All seven current and former auto dealers running for seats in the U.S. House of Representatives won on Election Day, mostly by comfortable margins.
Winners include Roger Williams, R-Texas, a former Texas secretary of state who runs a Chrysler-Dodge-Jeep-Ram store in suburban Fort Worth, and Jim Renacci, R-Ohio, the co-owner of a Chevrolet dealership that was rejected as General Motors went through bankruptcy.
Williams won his first term in Congress comfortably with 58 percent of the vote, but Renacci was narrowly re-elected over Democratic Rep. Betty Sutton after Ohio lost two seats in Congress and the state's redistricting plan forced the two incumbents to compete. Renacci won 52 percent to 48 percent, a margin of around 15,000 votes.
Renacci and Sutton were competing to represent a district south of Cleveland. True to form in Ohio, the race included heated debate about Washington's handling of the auto industry.
Sutton, a labor lawyer, authored the House bill that created the Cash for Clunkers program. Congress passed that law in mid-2009, at the peak of the recession, in a bid to boost auto sales by offering cash incentives to customers who turned in old vehicles for new, fuel-efficient models.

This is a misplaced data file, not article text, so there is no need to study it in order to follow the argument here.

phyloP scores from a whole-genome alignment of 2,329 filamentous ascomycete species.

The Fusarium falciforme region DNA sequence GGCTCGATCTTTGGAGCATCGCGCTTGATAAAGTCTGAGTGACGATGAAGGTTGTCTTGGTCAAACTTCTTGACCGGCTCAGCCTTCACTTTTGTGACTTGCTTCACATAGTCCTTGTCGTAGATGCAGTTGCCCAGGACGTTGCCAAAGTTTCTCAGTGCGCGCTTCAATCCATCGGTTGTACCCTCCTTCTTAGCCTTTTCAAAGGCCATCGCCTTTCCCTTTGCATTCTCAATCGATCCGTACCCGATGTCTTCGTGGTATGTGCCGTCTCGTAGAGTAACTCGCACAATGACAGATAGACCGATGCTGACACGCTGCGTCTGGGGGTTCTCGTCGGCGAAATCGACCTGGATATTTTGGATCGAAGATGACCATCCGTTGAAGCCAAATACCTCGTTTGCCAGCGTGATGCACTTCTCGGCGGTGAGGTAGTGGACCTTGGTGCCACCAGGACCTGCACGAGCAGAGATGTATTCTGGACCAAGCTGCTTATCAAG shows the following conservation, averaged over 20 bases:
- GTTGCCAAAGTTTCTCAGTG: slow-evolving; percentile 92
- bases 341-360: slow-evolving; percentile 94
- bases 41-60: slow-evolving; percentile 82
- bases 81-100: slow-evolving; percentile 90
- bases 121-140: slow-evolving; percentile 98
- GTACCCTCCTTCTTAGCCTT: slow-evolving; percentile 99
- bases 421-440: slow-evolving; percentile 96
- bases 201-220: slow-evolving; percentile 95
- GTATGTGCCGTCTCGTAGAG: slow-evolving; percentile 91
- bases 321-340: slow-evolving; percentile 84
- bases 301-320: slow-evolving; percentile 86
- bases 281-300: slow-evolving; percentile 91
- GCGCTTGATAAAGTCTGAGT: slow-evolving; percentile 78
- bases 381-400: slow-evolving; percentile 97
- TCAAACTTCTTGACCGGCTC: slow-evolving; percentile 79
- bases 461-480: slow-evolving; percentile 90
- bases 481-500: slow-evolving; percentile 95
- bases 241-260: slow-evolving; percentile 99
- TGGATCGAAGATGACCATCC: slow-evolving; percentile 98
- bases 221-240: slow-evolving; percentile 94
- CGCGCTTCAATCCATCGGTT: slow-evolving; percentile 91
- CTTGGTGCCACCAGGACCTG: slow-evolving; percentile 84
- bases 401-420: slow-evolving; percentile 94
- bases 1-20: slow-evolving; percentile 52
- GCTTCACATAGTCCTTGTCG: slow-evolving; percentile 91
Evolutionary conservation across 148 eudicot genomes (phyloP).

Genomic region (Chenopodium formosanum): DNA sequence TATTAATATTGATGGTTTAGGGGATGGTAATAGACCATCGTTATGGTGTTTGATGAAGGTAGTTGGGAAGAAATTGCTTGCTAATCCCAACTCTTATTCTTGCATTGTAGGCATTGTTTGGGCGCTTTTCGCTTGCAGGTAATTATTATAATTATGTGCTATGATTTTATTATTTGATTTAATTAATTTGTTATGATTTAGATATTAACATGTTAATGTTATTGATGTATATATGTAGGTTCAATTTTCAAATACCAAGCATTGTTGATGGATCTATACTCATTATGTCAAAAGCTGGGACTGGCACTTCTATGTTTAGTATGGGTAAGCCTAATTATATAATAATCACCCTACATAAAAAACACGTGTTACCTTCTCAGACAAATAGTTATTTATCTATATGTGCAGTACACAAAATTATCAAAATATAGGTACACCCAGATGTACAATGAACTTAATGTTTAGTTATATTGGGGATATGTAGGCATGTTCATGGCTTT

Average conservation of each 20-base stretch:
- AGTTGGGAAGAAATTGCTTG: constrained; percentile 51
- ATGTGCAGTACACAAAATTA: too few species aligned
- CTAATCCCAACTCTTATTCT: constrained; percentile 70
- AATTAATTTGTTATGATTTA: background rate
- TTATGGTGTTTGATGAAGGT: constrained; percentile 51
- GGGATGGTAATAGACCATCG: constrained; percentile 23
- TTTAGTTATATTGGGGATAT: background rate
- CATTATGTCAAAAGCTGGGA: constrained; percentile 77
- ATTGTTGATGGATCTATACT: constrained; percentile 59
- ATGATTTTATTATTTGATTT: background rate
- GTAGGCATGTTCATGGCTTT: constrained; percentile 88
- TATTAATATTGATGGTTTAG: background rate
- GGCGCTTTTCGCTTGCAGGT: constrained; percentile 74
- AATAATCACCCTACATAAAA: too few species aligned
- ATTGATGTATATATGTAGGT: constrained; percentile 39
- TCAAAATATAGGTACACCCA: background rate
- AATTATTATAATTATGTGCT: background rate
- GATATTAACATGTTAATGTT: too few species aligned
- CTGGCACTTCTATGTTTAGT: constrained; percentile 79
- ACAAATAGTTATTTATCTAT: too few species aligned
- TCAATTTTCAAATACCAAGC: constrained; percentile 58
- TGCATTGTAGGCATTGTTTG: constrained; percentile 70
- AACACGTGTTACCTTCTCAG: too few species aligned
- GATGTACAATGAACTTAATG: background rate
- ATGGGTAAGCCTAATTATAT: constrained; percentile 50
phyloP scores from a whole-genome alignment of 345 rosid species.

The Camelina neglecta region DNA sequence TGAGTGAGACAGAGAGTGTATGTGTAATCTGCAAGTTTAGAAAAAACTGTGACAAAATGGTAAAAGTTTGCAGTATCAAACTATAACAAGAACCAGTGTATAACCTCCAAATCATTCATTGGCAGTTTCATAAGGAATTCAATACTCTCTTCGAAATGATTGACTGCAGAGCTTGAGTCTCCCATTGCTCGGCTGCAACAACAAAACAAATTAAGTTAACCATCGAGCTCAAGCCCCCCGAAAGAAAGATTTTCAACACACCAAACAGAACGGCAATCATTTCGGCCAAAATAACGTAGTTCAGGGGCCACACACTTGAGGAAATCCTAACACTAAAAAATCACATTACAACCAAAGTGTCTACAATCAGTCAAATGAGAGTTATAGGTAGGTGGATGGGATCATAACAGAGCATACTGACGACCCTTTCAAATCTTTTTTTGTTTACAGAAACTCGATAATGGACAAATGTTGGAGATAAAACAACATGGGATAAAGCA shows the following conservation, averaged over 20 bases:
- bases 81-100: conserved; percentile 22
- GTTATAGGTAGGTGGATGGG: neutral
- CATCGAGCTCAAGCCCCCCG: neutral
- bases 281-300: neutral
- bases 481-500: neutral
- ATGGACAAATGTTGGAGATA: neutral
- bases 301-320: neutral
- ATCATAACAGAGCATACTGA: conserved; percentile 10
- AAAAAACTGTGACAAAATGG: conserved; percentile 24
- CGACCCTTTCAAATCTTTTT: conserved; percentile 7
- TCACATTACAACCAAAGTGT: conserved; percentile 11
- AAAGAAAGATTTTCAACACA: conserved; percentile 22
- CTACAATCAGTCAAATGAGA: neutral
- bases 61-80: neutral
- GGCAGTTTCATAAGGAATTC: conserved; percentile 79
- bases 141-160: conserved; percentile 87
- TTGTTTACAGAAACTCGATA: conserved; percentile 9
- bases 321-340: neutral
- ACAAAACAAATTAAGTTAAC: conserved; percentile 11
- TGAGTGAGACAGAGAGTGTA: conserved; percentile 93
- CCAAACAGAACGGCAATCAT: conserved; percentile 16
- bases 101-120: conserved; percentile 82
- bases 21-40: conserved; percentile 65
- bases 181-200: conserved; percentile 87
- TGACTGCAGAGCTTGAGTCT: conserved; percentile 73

Though groups such as the National Automobile Dealers Association have concluded that Cash for Clunkers boosted sales, Renacci pointed out during the campaign that Washington's intervention wasn't enough to save his store and other companies in the industry.
"I saw what it did," he said last month during an interview with the editorial board of the Sun Star-Courier, a suburban Cleveland newspaper. "That act didn't create jobs, it destroyed them."
Winning re-election by more comfortable margins Tuesday were:
- Scott Rigell, R-Va, who owns Ford and Volvo dealerships.
- Mike Kelly, R-Pa., who owns a Chevrolet store.
- Vern Buchanan, R-Fla., who has sold some of his several dealerships and had his Dodge dealership rejected during the Chrysler bailout.
- John Campbell, R-Calif., who sold several dealerships, including one of the first Saturn stores, when elected in 2004.
- Bill Shuster, R-Pa., who sold his Chrysler dealership when first elected in 2000.